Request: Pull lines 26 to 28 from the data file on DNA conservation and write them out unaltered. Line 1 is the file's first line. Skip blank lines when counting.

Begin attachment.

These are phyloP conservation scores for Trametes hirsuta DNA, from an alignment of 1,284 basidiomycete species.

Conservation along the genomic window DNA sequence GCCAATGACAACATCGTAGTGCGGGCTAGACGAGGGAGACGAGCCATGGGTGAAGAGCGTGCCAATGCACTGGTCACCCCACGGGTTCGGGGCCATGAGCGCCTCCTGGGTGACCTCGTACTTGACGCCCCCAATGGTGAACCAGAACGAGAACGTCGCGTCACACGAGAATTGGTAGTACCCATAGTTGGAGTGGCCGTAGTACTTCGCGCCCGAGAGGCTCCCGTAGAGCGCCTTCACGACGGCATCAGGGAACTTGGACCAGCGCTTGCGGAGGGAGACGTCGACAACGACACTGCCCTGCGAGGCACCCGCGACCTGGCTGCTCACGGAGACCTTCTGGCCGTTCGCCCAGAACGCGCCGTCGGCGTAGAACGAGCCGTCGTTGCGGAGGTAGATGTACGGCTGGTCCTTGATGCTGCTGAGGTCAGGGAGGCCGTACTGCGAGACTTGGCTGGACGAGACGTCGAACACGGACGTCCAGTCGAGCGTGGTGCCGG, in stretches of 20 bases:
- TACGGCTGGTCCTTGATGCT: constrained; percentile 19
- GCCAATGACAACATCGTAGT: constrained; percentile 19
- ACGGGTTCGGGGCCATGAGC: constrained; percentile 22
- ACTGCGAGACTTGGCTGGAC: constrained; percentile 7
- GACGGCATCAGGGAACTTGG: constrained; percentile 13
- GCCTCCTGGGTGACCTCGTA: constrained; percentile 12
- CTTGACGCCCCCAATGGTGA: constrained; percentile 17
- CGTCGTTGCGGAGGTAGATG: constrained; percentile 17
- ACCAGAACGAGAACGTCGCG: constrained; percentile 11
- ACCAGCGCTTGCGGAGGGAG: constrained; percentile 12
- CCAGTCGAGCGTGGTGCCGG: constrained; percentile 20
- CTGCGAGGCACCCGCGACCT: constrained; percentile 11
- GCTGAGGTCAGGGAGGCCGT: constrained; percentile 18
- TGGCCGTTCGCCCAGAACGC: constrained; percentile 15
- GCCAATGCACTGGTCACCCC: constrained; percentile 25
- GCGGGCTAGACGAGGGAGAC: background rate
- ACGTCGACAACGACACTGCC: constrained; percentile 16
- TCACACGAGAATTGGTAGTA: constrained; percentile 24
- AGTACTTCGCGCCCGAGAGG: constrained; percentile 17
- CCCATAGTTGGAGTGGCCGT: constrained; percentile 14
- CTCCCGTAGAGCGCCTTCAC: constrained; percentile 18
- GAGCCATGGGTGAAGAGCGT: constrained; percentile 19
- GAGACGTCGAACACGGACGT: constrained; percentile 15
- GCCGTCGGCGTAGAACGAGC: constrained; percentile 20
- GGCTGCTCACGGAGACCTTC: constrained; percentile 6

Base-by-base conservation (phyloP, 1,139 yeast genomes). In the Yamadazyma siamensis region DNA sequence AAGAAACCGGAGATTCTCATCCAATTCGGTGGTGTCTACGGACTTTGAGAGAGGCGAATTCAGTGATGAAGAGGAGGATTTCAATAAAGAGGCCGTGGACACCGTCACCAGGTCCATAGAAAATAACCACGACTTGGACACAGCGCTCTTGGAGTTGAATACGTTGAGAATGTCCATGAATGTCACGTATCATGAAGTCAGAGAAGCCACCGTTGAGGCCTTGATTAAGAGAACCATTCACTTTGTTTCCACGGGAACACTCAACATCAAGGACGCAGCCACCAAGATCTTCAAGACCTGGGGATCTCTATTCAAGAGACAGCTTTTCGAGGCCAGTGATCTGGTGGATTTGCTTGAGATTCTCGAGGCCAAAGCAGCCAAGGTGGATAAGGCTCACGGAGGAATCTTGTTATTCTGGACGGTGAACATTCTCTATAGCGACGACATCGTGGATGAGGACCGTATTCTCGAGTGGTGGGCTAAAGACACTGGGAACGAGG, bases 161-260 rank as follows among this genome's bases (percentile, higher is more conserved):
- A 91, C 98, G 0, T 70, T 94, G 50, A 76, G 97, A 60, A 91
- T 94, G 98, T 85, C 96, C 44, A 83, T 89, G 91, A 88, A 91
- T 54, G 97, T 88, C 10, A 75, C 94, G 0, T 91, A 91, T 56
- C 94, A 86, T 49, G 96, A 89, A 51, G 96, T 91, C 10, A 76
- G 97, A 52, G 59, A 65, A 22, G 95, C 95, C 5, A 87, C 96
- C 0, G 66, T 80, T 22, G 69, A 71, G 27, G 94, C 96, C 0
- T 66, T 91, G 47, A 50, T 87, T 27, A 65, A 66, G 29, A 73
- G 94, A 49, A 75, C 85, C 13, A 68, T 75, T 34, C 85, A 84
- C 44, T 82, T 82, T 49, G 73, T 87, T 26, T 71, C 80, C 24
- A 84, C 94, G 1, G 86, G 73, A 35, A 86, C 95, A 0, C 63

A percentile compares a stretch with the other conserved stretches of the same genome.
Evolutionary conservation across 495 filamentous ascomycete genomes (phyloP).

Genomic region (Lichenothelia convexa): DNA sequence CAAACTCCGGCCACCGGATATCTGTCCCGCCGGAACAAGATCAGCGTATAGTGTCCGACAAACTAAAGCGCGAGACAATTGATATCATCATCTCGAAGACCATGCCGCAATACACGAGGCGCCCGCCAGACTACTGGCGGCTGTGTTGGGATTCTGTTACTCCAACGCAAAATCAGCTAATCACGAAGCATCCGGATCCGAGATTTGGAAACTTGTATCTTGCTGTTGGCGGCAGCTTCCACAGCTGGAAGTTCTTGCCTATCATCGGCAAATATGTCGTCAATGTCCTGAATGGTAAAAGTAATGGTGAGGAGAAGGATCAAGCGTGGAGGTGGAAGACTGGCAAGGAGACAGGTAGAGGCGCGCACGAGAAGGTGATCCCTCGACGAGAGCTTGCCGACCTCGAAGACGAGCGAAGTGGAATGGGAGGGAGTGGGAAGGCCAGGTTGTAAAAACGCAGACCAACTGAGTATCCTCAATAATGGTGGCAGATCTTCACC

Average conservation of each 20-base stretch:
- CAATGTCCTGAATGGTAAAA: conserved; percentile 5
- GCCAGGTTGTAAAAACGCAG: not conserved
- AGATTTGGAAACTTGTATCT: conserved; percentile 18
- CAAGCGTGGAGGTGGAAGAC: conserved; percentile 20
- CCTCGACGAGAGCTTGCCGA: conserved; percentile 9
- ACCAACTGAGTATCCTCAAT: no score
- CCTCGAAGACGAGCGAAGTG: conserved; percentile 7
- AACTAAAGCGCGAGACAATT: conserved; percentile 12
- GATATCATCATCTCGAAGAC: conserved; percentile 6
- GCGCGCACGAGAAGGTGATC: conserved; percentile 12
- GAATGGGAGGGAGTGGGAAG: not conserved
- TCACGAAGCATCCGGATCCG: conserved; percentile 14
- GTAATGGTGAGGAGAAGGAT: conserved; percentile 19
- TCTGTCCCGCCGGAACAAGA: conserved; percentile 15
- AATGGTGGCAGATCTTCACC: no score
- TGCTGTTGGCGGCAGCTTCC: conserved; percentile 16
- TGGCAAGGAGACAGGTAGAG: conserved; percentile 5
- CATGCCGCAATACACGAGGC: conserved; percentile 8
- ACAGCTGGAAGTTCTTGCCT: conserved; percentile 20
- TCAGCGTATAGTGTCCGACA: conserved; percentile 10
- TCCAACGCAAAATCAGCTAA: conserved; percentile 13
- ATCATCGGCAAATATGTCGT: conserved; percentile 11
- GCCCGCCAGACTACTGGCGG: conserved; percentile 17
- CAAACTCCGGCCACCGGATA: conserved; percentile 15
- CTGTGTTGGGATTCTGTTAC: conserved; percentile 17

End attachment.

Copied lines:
- GCCGTCGGCGTAGAACGAGC: constrained; percentile 20
- GGCTGCTCACGGAGACCTTC: constrained; percentile 6

Base-by-base conservation (phyloP, 1,139 yeast genomes). In the Yamadazyma siamensis region DNA sequence AAGAAACCGGAGATTCTCATCCAATTCGGTGGTGTCTACGGACTTTGAGAGAGGCGAATTCAGTGATGAAGAGGAGGATTTCAATAAAGAGGCCGTGGACACCGTCACCAGGTCCATAGAAAATAACCACGACTTGGACACAGCGCTCTTGGAGTTGAATACGTTGAGAATGTCCATGAATGTCACGTATCATGAAGTCAGAGAAGCCACCGTTGAGGCCTTGATTAAGAGAACCATTCACTTTGTTTCCACGGGAACACTCAACATCAAGGACGCAGCCACCAAGATCTTCAAGACCTGGGGATCTCTATTCAAGAGACAGCTTTTCGAGGCCAGTGATCTGGTGGATTTGCTTGAGATTCTCGAGGCCAAAGCAGCCAAGGTGGATAAGGCTCACGGAGGAATCTTGTTATTCTGGACGGTGAACATTCTCTATAGCGACGACATCGTGGATGAGGACCGTATTCTCGAGTGGTGGGCTAAAGACACTGGGAACGAGG, bases 161-260 rank as follows among this genome's bases (percentile, higher is more conserved):